KQED Radio Staff
Anchor and Reporter, KQED News
Stephanie Martin spent several years as a television reporter, anchor and producer before discovering a passion for radio at Columbia University Graduate School of Journalism. After earning her master's degree in 2002, she worked as an anchor and reporter at WFDD, the NPR affiliate in Winston-Salem, North Carolina. In the fall of 2005, she joined the staff of KQED, where she has hosted local newscasts during NPR's Morning Edition and All Things Considered. She currently is an anchor and reporter for KQED News.
Stephanie has received numerous journalism awards over the course of her career, including two National Headliner awards and the Religion Newswriters Association's award for Best Radio Religion Reporting. Other professional organizations that have recognized her work include the Radio and Television News Directors Association, the Society of Professional Journalists, the Associated Press and the Peninsula Press Club. In May 2005, she traveled to Iraq for a series on the North Carolina National Guard.
Stephanie is a native of Dallas, Texas, and earned her B.A. from Colgate University. In her spare time, she enjoys traveling, taking dance classes, and exploring the Bay Area with her adventure-loving dog, Bella.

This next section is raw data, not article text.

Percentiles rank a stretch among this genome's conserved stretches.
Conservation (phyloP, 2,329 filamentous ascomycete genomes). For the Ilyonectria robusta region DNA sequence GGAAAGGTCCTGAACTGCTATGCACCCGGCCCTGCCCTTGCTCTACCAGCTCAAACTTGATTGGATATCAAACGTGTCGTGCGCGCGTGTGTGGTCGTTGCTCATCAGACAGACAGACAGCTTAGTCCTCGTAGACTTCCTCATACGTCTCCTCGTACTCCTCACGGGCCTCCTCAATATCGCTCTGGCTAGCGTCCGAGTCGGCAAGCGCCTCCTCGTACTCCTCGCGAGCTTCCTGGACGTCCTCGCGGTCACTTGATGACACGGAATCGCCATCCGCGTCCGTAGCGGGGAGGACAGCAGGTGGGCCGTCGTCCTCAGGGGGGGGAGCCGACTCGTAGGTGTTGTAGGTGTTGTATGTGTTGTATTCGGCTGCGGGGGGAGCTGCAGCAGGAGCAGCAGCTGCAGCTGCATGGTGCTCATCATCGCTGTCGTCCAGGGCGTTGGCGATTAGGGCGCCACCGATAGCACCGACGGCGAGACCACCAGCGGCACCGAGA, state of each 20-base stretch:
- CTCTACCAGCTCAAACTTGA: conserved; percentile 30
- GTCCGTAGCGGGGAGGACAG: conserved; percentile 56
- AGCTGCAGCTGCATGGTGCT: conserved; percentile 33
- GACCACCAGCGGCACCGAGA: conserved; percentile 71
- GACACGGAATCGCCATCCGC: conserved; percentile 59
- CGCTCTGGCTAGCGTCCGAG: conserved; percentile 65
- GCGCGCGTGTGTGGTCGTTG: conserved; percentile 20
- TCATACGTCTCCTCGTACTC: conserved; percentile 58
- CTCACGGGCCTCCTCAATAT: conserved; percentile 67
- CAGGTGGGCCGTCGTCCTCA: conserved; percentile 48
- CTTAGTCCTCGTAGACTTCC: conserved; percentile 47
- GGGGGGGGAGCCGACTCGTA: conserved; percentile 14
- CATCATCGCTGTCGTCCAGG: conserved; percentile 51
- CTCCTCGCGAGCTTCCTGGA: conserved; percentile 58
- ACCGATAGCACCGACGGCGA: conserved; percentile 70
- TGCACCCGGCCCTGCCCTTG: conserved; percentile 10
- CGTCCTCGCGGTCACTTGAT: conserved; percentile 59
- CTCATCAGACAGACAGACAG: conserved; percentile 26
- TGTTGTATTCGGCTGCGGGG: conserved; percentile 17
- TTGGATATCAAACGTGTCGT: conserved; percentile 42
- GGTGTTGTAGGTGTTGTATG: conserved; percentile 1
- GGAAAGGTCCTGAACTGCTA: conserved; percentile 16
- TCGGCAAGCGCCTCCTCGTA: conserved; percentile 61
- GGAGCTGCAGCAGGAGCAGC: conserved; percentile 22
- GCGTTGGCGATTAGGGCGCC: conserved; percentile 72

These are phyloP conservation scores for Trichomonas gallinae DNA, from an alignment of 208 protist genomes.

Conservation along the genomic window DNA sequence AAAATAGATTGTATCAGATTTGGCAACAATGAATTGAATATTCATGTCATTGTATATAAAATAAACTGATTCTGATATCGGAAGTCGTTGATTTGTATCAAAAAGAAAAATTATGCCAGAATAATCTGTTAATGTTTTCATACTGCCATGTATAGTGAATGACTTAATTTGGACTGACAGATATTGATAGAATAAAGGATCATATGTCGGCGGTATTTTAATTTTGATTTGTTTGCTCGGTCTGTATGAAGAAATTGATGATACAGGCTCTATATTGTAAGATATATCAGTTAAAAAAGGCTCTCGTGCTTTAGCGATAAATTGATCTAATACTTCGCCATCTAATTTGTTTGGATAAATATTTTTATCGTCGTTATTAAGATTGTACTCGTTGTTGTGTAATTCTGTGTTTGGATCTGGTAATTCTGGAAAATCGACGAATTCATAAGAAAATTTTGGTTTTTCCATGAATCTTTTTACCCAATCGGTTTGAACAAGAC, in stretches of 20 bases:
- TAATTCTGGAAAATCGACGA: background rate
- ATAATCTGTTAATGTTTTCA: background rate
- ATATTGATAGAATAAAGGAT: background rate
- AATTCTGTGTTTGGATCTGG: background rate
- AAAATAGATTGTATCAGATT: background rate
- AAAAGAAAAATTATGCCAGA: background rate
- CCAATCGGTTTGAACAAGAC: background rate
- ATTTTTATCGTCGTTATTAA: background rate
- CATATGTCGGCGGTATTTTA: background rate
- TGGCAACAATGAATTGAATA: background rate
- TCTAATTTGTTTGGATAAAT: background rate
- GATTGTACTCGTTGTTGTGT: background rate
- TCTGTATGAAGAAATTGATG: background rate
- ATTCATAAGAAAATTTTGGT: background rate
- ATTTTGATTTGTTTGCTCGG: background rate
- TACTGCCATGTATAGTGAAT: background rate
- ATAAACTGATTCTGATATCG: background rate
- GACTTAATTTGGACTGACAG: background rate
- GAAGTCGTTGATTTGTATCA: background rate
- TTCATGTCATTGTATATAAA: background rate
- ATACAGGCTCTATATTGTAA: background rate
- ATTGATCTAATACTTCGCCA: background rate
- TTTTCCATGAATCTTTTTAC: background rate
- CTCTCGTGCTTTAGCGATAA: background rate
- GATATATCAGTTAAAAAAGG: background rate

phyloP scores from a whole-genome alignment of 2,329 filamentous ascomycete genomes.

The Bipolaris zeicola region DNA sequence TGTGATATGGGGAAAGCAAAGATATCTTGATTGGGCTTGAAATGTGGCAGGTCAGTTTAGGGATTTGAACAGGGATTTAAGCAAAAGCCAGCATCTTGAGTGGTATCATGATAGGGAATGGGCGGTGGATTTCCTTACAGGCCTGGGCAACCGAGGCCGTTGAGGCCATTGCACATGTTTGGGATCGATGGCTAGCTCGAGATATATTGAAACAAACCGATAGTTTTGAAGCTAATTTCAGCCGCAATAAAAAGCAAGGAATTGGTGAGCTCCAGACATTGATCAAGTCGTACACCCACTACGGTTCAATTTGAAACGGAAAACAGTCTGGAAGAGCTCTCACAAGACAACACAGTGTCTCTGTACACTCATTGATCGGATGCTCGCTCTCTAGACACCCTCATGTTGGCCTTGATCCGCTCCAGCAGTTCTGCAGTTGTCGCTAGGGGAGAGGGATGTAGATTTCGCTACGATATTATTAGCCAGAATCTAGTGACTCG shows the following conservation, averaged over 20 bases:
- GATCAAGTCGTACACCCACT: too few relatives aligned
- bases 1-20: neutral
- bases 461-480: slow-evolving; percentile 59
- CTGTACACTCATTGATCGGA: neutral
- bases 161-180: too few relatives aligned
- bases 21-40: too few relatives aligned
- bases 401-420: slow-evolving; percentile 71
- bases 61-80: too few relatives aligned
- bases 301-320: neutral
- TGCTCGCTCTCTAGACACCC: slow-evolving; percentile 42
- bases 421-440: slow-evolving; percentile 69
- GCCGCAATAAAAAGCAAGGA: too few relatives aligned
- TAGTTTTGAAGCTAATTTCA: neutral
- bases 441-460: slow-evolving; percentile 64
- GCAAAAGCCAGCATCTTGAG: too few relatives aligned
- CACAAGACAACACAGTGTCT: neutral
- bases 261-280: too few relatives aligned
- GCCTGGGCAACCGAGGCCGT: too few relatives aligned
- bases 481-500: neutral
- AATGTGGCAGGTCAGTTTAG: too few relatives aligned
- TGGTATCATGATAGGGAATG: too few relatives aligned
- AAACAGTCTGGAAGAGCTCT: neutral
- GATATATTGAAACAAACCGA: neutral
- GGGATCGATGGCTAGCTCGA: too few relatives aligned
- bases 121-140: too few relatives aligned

Stories (63 archives)
Officials with the National Transportation Safety Board continue to criticize PG&E this morning at a hearing on last year's explosion that killed eight people.
Several California "green tech" companies may be ready for their initial public offerings this year.
According to data released on the Wikileaks site, Iraqi Prime Minister Nouri al-Maliki told U.S. diplomats that the San Ramon-based company Chevron expressed interest in developing an oil field straddling the border between Iraq and Iran -- in spite of tight U.S. sanctions. The revelation highlights not only how vulnerable governments are to such data dumps -- but also corporations.
California suffers from budget woes, double-digit unemployment, and a sluggish housing market, but a new report still finds reasons to be optimistic.
Since 1961 if you lived on lower Fillmore and needed a light bulb, a new set of wrenches or a roll of duct tape, Fillmore Hardware has been the place to go. Co-owner Patti Lack's father built the small store here on the site of an old parking lot in what was then San Francisco's Western Addition Neighborhood. But changes in the neighborhood and the economy mean that Fillmore Hardware will soon be closing its doors for good.